See Villar y Macias, Historia de Salamanca (3 vols., Salamanca, 1887); H. Rashdall, Universities of Europe in the Middle Ages, vol. ii. pt. I. (London, 1895); Lapunya, La Universidad de Salamanca y la cullura espaiiola en el siglo XIII. (Paris, 1900). (K. G. ].)

Battle of Salamanca, 1812. (For the operations which preceded this battle see PENINSULAR WAR.) On the 22nd of July 1812 the Allied army under Wellington (about 46,000 with 60 guns) was drawn up south of Salamanca, the left resting on the river Tormes at Santa Marta, with a division under Pakenham and some cavalry on the north bank at Cabrerizos; the right near the village of Arapiles and two hills of that name. Wellington's object was to cover Salamanca and guard his communications through Ciudad Rodrigo with Portugal. The French under Marshal Marmont (about 42,000 with 70 guns) were collecting towards Wellington's right, stretching southwards from Calvariza de Ariba. The country generally is undulating, but crossed by some marked ridges and streams.

Until the morning of the battle it had been uncertain whether Marmont wished to reach Salamanca by the right or left bank of the Tormes, or to gain the Ciudad Rodrigo road, but Wellington now felt that the latter was his real objective. At daylight there was a rush by both armies for the two commanding hills of the Arapiles; the Allies gained the northern (since termed the “ English ”), and the French the southern (since termed the “French ”) Arapiles. While Marmont was closing up his forces, a complete change of position was carried out by Wellington. Pakenham was directed to march through Salamanca, crossing the Tormes, and move under cover to a wood near Aldea Tejada, while Wellington, holding the village of Arapiles and the northern hill, took up a line with four infantry divisions, .a Portuguese brigade (Bradford), a strong force of cavalry, and Don Carlos's Spanish brigade, under cover of a ridge between Arapiles and Aldea Tejada. By noon his old right had become his left, and he was nearer to the Ciudad Rodrigo road, flanking Marmont should he move towards it.

[Map Battle of SALAMANCA July 22nd 1812]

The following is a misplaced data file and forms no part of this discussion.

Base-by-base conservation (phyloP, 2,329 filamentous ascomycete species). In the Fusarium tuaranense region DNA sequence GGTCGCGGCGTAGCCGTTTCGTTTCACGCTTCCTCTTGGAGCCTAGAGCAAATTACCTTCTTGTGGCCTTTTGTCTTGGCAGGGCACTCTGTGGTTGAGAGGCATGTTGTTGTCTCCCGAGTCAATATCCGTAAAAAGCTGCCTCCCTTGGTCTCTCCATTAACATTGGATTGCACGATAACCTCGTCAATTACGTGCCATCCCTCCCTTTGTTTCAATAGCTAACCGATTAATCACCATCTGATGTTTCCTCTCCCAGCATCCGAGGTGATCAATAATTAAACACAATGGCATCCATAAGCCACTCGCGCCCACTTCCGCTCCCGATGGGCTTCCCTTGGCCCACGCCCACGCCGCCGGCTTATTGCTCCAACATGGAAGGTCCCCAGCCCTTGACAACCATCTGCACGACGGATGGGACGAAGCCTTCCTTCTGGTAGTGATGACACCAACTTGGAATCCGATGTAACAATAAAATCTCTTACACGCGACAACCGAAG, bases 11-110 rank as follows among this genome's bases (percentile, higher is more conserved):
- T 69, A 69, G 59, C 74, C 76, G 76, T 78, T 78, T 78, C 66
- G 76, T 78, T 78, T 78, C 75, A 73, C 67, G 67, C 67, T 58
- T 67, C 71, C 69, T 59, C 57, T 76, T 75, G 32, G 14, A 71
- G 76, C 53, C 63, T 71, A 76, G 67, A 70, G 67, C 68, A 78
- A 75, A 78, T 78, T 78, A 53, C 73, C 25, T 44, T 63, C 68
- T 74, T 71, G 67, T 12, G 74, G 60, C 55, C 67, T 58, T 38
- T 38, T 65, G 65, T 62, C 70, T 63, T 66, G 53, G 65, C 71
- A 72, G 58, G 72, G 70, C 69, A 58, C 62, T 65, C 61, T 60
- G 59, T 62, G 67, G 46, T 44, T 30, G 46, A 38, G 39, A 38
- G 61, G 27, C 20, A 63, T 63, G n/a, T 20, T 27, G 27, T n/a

Redrawn from Maj.-Gen. C. W. Robinson's Wellinglon's Campaigns, by permission of Hugh Rees, Ltd.

It was not Wellington's wish (Despatches, July 21, 1812) to light a battle “unless under very advantageous circumstances." He knew that large reinforcements were nearing the French, and, having determined to fall back towards Portugal, he began to pass his baggage along the Ciudad Rodrigo road. Marmont, about 2 P.M., seeing the dust of his baggage column, ignorant of his true position, and anxious to intercept his retreat, ordered two divisions under Maucune, the leading one of which became afterwards Thomiéres',[1] to push westward, while he himself attacked Arapiles. Maucune moved off, flanked by some cavalry and fifty guns, leaving a gap between him and the rest of the French. Wellington instantly took advantage of this. Directing Pakenham to attack the head of the leading French division, and a Portuguese brigade (Pack) to occupy the enemy by assaulting the south (or French) Arapiles, he prepared to 'bear down in strength upon Maucune's right flank. The French attack upon Arapiles was after hard fighting repulsed; and, at about 5 P.M., Maucune's fort e, when in confusion from the fierce attack of Pakenham and Wellington in front and flank and suffering severely, was suddenly trampled down “ with a terrible clamour and disturbance" (Napier) by an irresistible charge of Le Marchant's and Anson's cavalry under Sir Stapleton Cotton. This counter stroke decided the battle, Marmont's left wing being completely broken. The French made a gallant but fruitless effort to retrieve the day, and repulsed Pack's attack upon the French Arapiles; but, as the light waned, Clausel, Marmont being Wounded, drew off the French army towards Alba de Tormes' and retired to Valladolid. Both armies lost heavily, the Allies about 6000, the French some 15,000 men, 12 guns 2 eagles and several standards. The rout would have

been even more thorough had not the castle and ford at Alba de

  1. Some authorities differ as to this (see The Salamanca Campaii by Captain A. H. Marindin, 1906, appendix, pp. 51-59).